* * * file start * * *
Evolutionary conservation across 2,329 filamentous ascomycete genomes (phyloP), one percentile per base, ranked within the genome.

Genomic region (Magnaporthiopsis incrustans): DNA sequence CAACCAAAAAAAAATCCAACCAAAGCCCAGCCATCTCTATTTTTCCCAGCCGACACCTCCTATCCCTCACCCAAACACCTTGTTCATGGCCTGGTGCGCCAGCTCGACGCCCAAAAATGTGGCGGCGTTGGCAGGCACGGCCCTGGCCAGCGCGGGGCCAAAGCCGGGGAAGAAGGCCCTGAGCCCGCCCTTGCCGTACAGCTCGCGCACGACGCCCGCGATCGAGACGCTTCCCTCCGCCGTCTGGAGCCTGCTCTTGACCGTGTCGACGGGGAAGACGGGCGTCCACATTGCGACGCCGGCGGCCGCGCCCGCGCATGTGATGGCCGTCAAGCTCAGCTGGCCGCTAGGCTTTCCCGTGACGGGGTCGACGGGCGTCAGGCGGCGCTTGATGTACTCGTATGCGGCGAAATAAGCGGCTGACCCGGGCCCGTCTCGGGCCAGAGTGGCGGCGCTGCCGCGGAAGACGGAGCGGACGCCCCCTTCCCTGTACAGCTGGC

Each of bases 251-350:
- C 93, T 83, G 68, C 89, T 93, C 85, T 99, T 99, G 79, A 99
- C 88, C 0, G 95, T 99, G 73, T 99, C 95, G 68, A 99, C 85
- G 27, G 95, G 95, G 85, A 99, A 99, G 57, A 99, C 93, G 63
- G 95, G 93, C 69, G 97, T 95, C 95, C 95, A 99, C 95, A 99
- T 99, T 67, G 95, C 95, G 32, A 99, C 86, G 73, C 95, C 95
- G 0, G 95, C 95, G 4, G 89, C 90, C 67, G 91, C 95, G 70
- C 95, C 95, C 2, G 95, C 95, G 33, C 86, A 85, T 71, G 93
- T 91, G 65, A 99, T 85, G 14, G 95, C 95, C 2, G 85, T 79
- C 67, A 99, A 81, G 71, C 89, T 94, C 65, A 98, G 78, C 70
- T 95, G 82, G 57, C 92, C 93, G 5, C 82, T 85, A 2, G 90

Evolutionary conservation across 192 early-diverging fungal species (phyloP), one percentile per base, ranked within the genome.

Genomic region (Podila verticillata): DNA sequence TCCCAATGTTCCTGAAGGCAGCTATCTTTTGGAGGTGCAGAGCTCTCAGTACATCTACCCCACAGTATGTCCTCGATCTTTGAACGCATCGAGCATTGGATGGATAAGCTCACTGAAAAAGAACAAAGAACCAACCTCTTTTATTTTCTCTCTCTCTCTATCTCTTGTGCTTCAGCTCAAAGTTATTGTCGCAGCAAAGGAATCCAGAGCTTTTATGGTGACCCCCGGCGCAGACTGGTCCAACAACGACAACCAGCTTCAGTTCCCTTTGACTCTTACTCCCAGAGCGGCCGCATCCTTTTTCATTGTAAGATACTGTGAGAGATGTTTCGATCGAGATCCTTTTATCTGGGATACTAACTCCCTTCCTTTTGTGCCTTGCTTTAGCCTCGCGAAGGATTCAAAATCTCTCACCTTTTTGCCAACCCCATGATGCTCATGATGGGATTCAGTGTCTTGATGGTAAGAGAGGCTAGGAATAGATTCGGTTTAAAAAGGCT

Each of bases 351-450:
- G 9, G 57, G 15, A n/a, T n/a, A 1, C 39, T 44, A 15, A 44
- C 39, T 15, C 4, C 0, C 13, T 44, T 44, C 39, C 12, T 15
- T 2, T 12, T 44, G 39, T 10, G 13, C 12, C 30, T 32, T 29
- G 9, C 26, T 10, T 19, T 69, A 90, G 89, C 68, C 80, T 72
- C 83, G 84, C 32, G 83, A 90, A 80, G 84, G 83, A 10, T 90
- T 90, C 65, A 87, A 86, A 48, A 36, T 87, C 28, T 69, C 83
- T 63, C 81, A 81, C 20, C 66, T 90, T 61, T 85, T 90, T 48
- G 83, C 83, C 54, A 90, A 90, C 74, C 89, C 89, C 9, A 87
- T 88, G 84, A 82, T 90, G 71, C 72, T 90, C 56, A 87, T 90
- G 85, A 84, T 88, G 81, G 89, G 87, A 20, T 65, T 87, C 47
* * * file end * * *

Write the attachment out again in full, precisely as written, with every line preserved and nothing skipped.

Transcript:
Evolutionary conservation across 2,329 filamentous ascomycete genomes (phyloP), one percentile per base, ranked within the genome.

Genomic region (Magnaporthiopsis incrustans): DNA sequence CAACCAAAAAAAAATCCAACCAAAGCCCAGCCATCTCTATTTTTCCCAGCCGACACCTCCTATCCCTCACCCAAACACCTTGTTCATGGCCTGGTGCGCCAGCTCGACGCCCAAAAATGTGGCGGCGTTGGCAGGCACGGCCCTGGCCAGCGCGGGGCCAAAGCCGGGGAAGAAGGCCCTGAGCCCGCCCTTGCCGTACAGCTCGCGCACGACGCCCGCGATCGAGACGCTTCCCTCCGCCGTCTGGAGCCTGCTCTTGACCGTGTCGACGGGGAAGACGGGCGTCCACATTGCGACGCCGGCGGCCGCGCCCGCGCATGTGATGGCCGTCAAGCTCAGCTGGCCGCTAGGCTTTCCCGTGACGGGGTCGACGGGCGTCAGGCGGCGCTTGATGTACTCGTATGCGGCGAAATAAGCGGCTGACCCGGGCCCGTCTCGGGCCAGAGTGGCGGCGCTGCCGCGGAAGACGGAGCGGACGCCCCCTTCCCTGTACAGCTGGC

Each of bases 251-350:
- C 93, T 83, G 68, C 89, T 93, C 85, T 99, T 99, G 79, A 99
- C 88, C 0, G 95, T 99, G 73, T 99, C 95, G 68, A 99, C 85
- G 27, G 95, G 95, G 85, A 99, A 99, G 57, A 99, C 93, G 63
- G 95, G 93, C 69, G 97, T 95, C 95, C 95, A 99, C 95, A 99
- T 99, T 67, G 95, C 95, G 32, A 99, C 86, G 73, C 95, C 95
- G 0, G 95, C 95, G 4, G 89, C 90, C 67, G 91, C 95, G 70
- C 95, C 95, C 2, G 95, C 95, G 33, C 86, A 85, T 71, G 93
- T 91, G 65, A 99, T 85, G 14, G 95, C 95, C 2, G 85, T 79
- C 67, A 99, A 81, G 71, C 89, T 94, C 65, A 98, G 78, C 70
- T 95, G 82, G 57, C 92, C 93, G 5, C 82, T 85, A 2, G 90

Evolutionary conservation across 192 early-diverging fungal species (phyloP), one percentile per base, ranked within the genome.

Genomic region (Podila verticillata): DNA sequence TCCCAATGTTCCTGAAGGCAGCTATCTTTTGGAGGTGCAGAGCTCTCAGTACATCTACCCCACAGTATGTCCTCGATCTTTGAACGCATCGAGCATTGGATGGATAAGCTCACTGAAAAAGAACAAAGAACCAACCTCTTTTATTTTCTCTCTCTCTCTATCTCTTGTGCTTCAGCTCAAAGTTATTGTCGCAGCAAAGGAATCCAGAGCTTTTATGGTGACCCCCGGCGCAGACTGGTCCAACAACGACAACCAGCTTCAGTTCCCTTTGACTCTTACTCCCAGAGCGGCCGCATCCTTTTTCATTGTAAGATACTGTGAGAGATGTTTCGATCGAGATCCTTTTATCTGGGATACTAACTCCCTTCCTTTTGTGCCTTGCTTTAGCCTCGCGAAGGATTCAAAATCTCTCACCTTTTTGCCAACCCCATGATGCTCATGATGGGATTCAGTGTCTTGATGGTAAGAGAGGCTAGGAATAGATTCGGTTTAAAAAGGCT

Each of bases 351-450:
- G 9, G 57, G 15, A n/a, T n/a, A 1, C 39, T 44, A 15, A 44
- C 39, T 15, C 4, C 0, C 13, T 44, T 44, C 39, C 12, T 15
- T 2, T 12, T 44, G 39, T 10, G 13, C 12, C 30, T 32, T 29
- G 9, C 26, T 10, T 19, T 69, A 90, G 89, C 68, C 80, T 72
- C 83, G 84, C 32, G 83, A 90, A 80, G 84, G 83, A 10, T 90
- T 90, C 65, A 87, A 86, A 48, A 36, T 87, C 28, T 69, C 83
- T 63, C 81, A 81, C 20, C 66, T 90, T 61, T 85, T 90, T 48
- G 83, C 83, C 54, A 90, A 90, C 74, C 89, C 89, C 9, A 87
- T 88, G 84, A 82, T 90, G 71, C 72, T 90, C 56, A 87, T 90
- G 85, A 84, T 88, G 81, G 89, G 87, A 20, T 65, T 87, C 47